Hmm, I think that because ESXi is a cut down smaller footprint that the old ESX RHLES based kernel you may not get all the detail you are looking for.


I can think of one workaround (although if this is a production system it may not be desirable)

If you can reboot the host (after vmotioning off any VMs)

and mount a bootable Linux ISO then you could query with a full-fat pukka version of lspci

Obviously as I say the caveats around that are whether the host is ok to be rebooted and if you have access/permission to mount an iso/usb to boot from and taking great care to make sure it's a live-boot style only and doesn't write to your boot disk.

Good Luck

-------------- If you found this or any other answer useful please consider the use of the Helpful or Correct buttons to award points. Chris Neale VCIX6-NV;vExpert2014-17;VCP6-NV;VCP5-DCV;VCP4;VCA-NV;VCA-DCV;VTSP2015;VTSP5;VTSP4 http://www.chrisneale.org http://www.twitter.com/mrcneale
MKguy
Virtuoso
Virtuoso

You can access some advanced PCI device information with the command esxcli hardware pci list:

# esxcli hardware pci list

000:013:00.0

   Address: 000:013:00.0

   Segment: 0x0000

   Bus: 0x13

   Slot: 0x00

   Function: 0x00

   VMkernel Name: vmhba2

   Vendor Name: QLogic Corp

   Device Name: ISP2432-based 4Gb Fibre Channel to PCI Express HBA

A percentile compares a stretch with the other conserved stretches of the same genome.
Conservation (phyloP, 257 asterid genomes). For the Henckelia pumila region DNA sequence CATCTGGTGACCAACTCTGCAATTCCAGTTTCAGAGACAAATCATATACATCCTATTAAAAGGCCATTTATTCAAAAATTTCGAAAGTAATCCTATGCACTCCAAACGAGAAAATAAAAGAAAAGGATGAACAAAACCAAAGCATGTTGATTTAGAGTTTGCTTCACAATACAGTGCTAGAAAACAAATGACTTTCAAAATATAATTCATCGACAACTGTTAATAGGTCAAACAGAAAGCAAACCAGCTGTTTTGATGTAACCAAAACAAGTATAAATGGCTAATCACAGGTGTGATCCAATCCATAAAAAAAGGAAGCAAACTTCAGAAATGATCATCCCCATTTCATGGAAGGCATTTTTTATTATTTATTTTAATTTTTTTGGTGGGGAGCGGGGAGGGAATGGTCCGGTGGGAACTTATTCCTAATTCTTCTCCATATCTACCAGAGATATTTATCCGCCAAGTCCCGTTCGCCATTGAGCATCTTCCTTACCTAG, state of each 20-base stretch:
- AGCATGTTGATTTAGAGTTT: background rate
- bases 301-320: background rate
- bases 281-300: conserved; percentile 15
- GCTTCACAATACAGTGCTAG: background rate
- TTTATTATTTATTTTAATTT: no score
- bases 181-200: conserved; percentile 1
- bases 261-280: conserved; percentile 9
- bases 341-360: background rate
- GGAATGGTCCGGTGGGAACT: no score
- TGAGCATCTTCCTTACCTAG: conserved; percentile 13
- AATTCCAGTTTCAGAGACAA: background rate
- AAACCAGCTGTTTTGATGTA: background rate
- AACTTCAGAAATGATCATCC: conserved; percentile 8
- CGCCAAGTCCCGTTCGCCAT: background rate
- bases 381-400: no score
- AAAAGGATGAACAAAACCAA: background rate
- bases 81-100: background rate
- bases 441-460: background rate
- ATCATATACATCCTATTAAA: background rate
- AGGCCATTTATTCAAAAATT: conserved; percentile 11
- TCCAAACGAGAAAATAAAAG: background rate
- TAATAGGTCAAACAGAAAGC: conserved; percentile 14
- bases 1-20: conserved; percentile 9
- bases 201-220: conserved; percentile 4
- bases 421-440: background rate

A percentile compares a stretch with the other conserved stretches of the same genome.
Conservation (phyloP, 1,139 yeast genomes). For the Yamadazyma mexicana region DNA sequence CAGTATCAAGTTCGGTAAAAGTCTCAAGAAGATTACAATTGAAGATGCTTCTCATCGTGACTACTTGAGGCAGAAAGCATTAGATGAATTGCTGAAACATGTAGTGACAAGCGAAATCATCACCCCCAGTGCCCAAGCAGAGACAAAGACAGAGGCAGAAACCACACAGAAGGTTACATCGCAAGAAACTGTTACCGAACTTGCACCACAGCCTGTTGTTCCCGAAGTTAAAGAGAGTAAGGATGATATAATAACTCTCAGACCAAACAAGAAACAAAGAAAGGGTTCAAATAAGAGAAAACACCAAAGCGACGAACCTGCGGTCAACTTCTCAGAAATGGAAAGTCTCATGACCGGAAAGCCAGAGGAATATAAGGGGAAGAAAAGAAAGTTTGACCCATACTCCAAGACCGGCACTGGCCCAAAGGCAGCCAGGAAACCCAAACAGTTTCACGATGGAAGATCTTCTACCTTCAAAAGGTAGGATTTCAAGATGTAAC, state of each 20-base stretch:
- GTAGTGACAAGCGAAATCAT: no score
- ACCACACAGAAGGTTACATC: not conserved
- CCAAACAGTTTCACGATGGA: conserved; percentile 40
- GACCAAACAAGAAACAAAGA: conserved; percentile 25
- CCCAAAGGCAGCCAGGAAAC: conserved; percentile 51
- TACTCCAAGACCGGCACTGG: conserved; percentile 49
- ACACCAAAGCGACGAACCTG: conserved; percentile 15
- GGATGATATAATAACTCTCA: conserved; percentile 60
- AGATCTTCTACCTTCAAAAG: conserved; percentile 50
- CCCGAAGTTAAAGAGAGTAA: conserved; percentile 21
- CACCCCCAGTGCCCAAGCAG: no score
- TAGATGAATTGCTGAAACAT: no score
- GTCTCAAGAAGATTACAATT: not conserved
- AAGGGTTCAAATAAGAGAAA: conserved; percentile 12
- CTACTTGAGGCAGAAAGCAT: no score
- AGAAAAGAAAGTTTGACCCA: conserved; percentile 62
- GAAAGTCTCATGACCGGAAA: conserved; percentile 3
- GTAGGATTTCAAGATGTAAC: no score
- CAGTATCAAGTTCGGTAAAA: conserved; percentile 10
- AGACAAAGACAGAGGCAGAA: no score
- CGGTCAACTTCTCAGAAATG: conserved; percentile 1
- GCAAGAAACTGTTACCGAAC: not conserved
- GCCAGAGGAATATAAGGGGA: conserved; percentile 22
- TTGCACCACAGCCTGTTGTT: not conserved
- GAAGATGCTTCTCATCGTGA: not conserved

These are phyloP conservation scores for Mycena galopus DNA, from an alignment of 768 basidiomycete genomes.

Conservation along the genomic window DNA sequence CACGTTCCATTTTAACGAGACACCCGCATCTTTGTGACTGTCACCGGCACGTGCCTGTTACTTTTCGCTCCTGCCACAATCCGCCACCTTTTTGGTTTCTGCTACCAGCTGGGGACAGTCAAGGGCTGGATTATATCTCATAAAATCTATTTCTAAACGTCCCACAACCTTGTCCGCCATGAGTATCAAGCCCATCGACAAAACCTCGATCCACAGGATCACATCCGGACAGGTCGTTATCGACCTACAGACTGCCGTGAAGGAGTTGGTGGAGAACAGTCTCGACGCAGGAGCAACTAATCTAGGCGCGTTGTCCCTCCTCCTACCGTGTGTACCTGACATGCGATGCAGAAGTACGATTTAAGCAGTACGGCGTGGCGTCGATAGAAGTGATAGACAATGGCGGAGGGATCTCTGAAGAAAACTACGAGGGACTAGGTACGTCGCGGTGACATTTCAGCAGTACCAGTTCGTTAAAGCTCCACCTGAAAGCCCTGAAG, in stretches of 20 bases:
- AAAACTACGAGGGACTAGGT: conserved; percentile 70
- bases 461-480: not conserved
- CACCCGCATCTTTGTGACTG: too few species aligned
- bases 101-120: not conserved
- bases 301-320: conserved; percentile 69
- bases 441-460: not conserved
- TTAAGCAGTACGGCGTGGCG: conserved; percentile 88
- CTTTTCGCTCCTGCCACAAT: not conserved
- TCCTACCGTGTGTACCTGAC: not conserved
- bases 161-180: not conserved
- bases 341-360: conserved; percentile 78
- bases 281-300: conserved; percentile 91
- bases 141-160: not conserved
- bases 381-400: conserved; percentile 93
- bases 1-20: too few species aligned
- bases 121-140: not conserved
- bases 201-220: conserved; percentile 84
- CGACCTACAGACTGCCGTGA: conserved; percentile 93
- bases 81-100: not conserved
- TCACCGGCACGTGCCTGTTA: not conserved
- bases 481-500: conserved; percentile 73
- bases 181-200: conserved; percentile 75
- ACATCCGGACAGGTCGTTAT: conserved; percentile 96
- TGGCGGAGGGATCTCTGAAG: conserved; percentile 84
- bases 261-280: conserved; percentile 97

Configured Owner: Unknown

   Current Owner: VMkernel

   Vendor ID: 0x1077

   Device ID: 0x2432

   SubVendor ID: 0x103c

   SubDevice ID: 0x7040

   Device Class: 0x0c04

   Device Class Name: Fibre Channel

   Programming Interface: 0x00

   Revision ID: 0x02

   Interrupt Line: 0x07

   IRQ: 7

   Interrupt Vector: 0x33

   PCI Pin: 0x08

   Spawned Bus: 0x00

   Flags: 0x0201

   Module ID: 17

   Module Name: qlnativefc

   Chassis: 0

   Physical Slot: 2

   Slot Description: Chassis slot 2.00

   Passthru Capable: false

   Parent Device: PCI 0:0:4:0

   Dependent Device: PCI 0:19:0:0

   Reset Method: Link reset

   FPT Sharable: false

The command esxcfg-info -a provides some more detailed information as well.

However both methods are mainly for information about the device itself and not the bus properties you seem to be looking for.

I don't think there is a command on the ESXi shell that allows you to retrieve that information. The /proc nodes I've looked at don't seem very promising either.

If you just want to retrieve that info you could boot a live Linux on your server. The PCI bus properties should be the same independent of the OS running.

-- http://alpacapowered.wordpress.com
ajmy
Contributor
Contributor

Thanks for your prompt response.

I tried PCI  passthu device to a Linux VM and ran the command "lspci -vvv" from the guest. It showed the DevSta and other detailed info about the PCI.

I have a doubt, Will the PCI bus properties remain the same if I passthru PCI device? I was thinking PCI bus properties might change if device is in passthru mode.

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NealeC
Hot Shot
Hot Shot

One thing to watch is if you upgrade the virtual hardware.  This can change the PCI bus order in the VM to change.

It's a different issue but sometimes when you upgrade virtual hardware on a windows VM the network settings are lost as windows detects it as a new card in a new slot after the upgrade.

*one to watch*

😉

-------------- If you found this or any other answer useful please consider the use of the Helpful or Correct buttons to award points. Chris Neale VCIX6-NV;vExpert2014-17;VCP6-NV;VCP5-DCV;VCP4;VCA-NV;VCA-DCV;VTSP2015;VTSP5;VTSP4 http://www.chrisneale.org http://www.twitter.com/mrcneale